“How long have you had that?” I said, more to cover my awkwardness than because I wanted to know.

“A long time.”

“I thought that wasn’t allowed.” I regretted the words as soon as they left my lips. This was the last thing I wanted to be talking about. I laughed as if I’d meant it as a joke. “Faith and science – I thought they had to be kept apart.”

“Do they?” The man waited until my eyes met his, then he smiled. “I suppose I must have missed that memo.”

“So you’re a… you’re a…”

“A man of faith, yes.”

“And a scientist?”

“I like to think so.”

“Isn’t that…” I didn’t even know why I was continuing this conversation. “Isn’t that rather difficult?”

He considered my question for a few seconds. “Not for me. Not usually.” He nodded. “But for people I meet sometimes, yes, I think it is.”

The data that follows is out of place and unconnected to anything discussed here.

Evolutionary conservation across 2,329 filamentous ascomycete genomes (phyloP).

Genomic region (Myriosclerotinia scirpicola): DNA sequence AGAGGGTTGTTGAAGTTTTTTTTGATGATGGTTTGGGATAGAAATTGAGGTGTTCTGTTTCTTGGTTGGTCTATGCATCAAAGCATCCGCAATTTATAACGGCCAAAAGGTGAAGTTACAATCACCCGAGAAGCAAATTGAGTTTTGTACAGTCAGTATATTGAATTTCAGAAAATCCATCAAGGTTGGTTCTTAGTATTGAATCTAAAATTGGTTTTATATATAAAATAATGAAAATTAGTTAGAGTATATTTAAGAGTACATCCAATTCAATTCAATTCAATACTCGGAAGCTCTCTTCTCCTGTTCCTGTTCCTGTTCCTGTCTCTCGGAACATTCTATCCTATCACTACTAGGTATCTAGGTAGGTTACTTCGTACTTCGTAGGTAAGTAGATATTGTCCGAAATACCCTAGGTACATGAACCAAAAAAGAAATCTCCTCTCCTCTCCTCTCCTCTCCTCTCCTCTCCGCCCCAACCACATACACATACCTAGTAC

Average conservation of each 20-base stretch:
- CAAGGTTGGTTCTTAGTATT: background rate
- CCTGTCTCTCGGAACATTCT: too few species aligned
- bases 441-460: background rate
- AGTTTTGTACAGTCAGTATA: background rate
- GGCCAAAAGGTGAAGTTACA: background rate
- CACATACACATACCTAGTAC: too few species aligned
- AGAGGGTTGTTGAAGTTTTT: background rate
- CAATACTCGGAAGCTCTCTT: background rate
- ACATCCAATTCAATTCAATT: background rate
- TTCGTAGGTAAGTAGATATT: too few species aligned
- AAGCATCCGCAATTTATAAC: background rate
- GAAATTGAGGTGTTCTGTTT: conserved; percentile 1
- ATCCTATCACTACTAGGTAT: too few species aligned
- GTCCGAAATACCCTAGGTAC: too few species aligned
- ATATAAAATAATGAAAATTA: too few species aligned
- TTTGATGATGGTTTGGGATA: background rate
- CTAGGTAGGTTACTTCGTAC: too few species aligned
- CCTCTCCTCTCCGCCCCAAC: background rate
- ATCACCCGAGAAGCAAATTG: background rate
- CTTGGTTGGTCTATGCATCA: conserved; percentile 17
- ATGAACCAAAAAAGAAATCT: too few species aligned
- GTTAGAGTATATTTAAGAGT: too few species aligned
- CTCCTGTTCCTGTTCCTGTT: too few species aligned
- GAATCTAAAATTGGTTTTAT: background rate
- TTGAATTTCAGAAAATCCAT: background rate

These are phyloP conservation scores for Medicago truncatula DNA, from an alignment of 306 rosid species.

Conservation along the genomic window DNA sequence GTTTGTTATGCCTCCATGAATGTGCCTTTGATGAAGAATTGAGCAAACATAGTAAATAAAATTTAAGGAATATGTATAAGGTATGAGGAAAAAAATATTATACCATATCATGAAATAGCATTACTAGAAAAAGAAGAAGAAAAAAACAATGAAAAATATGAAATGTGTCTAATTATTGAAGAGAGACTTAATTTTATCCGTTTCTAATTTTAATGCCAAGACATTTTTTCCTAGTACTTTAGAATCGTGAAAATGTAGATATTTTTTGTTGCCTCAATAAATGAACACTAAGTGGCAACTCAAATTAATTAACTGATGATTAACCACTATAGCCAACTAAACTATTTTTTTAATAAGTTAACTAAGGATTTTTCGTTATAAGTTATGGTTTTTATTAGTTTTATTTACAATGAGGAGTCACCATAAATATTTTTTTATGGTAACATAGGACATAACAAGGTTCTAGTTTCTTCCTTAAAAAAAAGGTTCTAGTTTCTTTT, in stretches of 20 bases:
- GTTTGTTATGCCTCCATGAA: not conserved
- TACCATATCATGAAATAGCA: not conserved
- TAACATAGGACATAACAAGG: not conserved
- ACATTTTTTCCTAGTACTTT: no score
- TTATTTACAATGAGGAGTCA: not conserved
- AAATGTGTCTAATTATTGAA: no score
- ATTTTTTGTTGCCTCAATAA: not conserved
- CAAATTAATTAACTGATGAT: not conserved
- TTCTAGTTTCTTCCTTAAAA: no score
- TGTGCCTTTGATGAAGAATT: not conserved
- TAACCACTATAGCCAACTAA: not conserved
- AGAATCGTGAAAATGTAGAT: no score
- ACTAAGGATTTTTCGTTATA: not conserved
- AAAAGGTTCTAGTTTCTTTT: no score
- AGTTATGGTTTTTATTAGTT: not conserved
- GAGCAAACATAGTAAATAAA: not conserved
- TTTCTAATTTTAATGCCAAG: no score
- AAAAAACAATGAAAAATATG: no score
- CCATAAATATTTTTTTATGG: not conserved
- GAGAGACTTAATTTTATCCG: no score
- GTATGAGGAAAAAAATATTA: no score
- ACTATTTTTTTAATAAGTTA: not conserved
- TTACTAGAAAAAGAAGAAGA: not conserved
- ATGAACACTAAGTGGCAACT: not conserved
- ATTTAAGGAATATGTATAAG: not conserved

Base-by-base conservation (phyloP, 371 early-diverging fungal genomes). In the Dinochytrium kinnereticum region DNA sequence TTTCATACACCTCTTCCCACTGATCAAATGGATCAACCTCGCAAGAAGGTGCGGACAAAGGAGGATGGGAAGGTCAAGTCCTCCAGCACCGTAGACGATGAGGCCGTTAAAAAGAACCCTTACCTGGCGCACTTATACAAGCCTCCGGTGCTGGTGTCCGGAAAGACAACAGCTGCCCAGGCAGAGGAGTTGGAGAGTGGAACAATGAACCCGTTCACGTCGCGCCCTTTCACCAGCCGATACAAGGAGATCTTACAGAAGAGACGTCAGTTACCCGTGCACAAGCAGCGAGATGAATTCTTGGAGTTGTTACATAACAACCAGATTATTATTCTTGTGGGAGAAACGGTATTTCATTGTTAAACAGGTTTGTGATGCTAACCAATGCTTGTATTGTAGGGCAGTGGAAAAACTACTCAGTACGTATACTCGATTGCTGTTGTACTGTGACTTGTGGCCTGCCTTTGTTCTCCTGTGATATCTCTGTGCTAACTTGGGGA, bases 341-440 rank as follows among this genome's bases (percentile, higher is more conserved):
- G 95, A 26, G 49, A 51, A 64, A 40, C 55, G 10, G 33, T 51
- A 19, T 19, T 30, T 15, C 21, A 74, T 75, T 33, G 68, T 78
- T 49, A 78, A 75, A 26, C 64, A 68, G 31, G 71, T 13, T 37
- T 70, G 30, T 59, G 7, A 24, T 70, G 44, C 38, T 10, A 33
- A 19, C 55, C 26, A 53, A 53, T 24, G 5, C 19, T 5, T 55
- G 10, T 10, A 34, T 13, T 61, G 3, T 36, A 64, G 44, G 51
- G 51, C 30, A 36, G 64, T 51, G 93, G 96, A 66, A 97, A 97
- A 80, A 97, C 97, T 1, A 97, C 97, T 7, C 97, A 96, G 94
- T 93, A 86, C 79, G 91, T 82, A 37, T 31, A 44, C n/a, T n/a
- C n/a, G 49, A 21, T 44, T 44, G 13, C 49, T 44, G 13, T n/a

Didn’t I know it? As an undergraduate I had made the mistake of getting involved with a group of Christians through my flatmate. They’d been friendly – more normal than I was expecting – and I’d been interested. They had this… this… something; something I couldn’t quite define but which I knew I didn’t have. I’d begun to think I might like to have it, whatever it was. Talking to them, playing football with them – it hadn’t seemed a mistake at first. It was another group of mates who showed me what an idiot I was being. How could I, a microbiologist, hang out with Bible-bashers? How could I even listen to them? Wasn’t it the church who had persecuted Galileo? Weren’t there still Christians out there who believed in a flat earth? It was ludicrous. I  was ludicrous for asking the questions, for wanting to know more.